Common poisoning in dogs and cats
Every year thousands of dogs and cats are poisoned accidentally by automobile antifreeze. Standard commercial antifreeze consists of 95% ethylene glycol, an extremely toxic chemical. For a medium sized dog, ingestion of about 3-4 tablespoons is toxic. For cats,1-2 teaspoons will result in death. Antifreeze poisoning is often the result of containers left open in the fall after car owners replace the old antifreeze with fresh antifreeze. However, poisoning can happen anytime, especially when a car's cooling system boils over or when a hose leaks onto the driveway.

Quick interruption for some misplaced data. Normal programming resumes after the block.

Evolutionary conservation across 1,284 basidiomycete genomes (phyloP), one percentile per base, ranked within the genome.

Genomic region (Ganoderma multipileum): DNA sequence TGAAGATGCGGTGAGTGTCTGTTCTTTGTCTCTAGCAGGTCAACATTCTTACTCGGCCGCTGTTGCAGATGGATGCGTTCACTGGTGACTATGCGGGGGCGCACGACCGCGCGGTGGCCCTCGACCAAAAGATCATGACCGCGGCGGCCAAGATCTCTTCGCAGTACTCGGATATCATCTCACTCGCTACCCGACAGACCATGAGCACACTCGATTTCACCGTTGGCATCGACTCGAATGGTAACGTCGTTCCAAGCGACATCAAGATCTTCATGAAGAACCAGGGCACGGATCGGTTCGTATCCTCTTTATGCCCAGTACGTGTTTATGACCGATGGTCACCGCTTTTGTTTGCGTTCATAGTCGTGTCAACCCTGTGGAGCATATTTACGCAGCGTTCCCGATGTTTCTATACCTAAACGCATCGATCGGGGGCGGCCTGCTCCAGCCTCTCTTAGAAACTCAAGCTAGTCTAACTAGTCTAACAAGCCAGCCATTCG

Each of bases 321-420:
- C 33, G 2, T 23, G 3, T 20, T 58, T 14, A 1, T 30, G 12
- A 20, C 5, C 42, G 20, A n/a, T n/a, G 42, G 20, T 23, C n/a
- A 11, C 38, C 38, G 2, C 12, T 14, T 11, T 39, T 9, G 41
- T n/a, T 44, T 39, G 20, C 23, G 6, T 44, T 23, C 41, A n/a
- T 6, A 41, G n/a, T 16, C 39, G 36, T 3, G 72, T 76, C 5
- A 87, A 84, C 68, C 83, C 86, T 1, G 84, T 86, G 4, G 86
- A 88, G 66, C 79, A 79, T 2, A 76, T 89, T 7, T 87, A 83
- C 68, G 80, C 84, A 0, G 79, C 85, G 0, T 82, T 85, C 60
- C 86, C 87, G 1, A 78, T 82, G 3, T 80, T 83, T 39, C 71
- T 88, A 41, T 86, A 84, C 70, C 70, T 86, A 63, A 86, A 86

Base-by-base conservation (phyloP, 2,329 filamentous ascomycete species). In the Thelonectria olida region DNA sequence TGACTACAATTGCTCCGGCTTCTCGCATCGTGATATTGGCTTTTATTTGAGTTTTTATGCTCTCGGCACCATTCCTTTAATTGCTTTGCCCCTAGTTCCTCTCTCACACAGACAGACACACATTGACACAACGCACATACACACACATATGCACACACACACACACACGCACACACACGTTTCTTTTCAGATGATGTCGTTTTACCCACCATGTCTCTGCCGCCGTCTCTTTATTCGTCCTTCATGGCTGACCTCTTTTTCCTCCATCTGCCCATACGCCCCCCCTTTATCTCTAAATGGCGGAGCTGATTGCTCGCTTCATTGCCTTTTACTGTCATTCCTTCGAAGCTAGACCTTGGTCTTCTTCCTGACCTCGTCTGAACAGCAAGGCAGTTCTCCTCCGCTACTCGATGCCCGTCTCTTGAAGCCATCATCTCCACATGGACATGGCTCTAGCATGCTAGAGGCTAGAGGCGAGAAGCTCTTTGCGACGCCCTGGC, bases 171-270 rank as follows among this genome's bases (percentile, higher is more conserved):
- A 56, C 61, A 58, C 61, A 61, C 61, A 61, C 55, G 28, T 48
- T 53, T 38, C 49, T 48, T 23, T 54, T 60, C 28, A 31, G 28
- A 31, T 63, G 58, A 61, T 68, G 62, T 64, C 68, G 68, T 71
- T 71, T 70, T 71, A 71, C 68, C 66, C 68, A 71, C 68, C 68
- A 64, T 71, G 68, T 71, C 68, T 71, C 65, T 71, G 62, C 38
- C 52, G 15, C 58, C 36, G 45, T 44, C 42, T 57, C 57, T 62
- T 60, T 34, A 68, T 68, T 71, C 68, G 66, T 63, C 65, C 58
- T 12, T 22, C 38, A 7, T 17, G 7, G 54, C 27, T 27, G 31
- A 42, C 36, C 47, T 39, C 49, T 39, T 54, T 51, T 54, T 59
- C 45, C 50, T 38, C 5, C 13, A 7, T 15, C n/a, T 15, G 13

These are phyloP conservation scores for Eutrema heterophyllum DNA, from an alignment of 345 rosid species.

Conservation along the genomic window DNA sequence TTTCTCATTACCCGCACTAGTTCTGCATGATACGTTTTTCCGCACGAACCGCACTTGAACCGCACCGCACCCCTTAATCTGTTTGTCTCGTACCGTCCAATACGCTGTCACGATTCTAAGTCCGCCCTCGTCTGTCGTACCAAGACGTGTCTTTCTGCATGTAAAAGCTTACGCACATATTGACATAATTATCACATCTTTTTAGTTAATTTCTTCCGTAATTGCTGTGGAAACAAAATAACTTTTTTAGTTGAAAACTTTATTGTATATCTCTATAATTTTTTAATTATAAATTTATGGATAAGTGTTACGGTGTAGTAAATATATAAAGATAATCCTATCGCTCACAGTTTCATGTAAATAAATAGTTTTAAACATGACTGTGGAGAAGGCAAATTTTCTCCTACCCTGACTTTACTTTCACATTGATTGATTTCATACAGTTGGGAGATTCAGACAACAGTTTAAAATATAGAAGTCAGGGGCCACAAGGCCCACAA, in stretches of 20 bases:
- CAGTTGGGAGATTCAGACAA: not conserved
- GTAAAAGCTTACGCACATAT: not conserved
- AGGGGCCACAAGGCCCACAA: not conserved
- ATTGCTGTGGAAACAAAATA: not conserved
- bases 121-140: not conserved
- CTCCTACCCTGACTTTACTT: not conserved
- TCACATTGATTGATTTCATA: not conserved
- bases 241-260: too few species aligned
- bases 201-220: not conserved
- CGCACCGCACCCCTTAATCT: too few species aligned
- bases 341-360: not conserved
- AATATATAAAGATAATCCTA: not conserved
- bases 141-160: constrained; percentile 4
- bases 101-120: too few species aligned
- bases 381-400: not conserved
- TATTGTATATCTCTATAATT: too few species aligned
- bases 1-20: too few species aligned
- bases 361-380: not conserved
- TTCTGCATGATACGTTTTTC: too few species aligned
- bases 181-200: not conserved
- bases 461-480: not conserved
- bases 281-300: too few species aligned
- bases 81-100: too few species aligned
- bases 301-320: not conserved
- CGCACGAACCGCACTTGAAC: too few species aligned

Both cats and dog apppear to be attracted to the smell and taste of ethylene glycol. Very quickly after ingesting antifreeze, destruction of the filter system of the kidney begins, which leads to total kidney failure. If you suspect or see a pet has ingested antifreeze, even the smallest amount, immediate medical attention is critical.
You may substitue newer less toxic antifreeze products, which are propylene-glycol-based, in your car to decrease risk. These are still toxic if consumed in large quantities.
Prevention of Antifreeze poisoning
When changing antifreeze, collect all of the waste coolant and properly dispose of it.
If you see a puddle of greenish-colored liquid in your driveway, flush the area with plenty of water and don't delay locating and fixing the leak.
User newer less toxic products such as Sierra ,Sta-Clean, or LowTox® Antifreeze quantities.
While antifreeze poisoning is a serious problem, it can be totally prevented by you.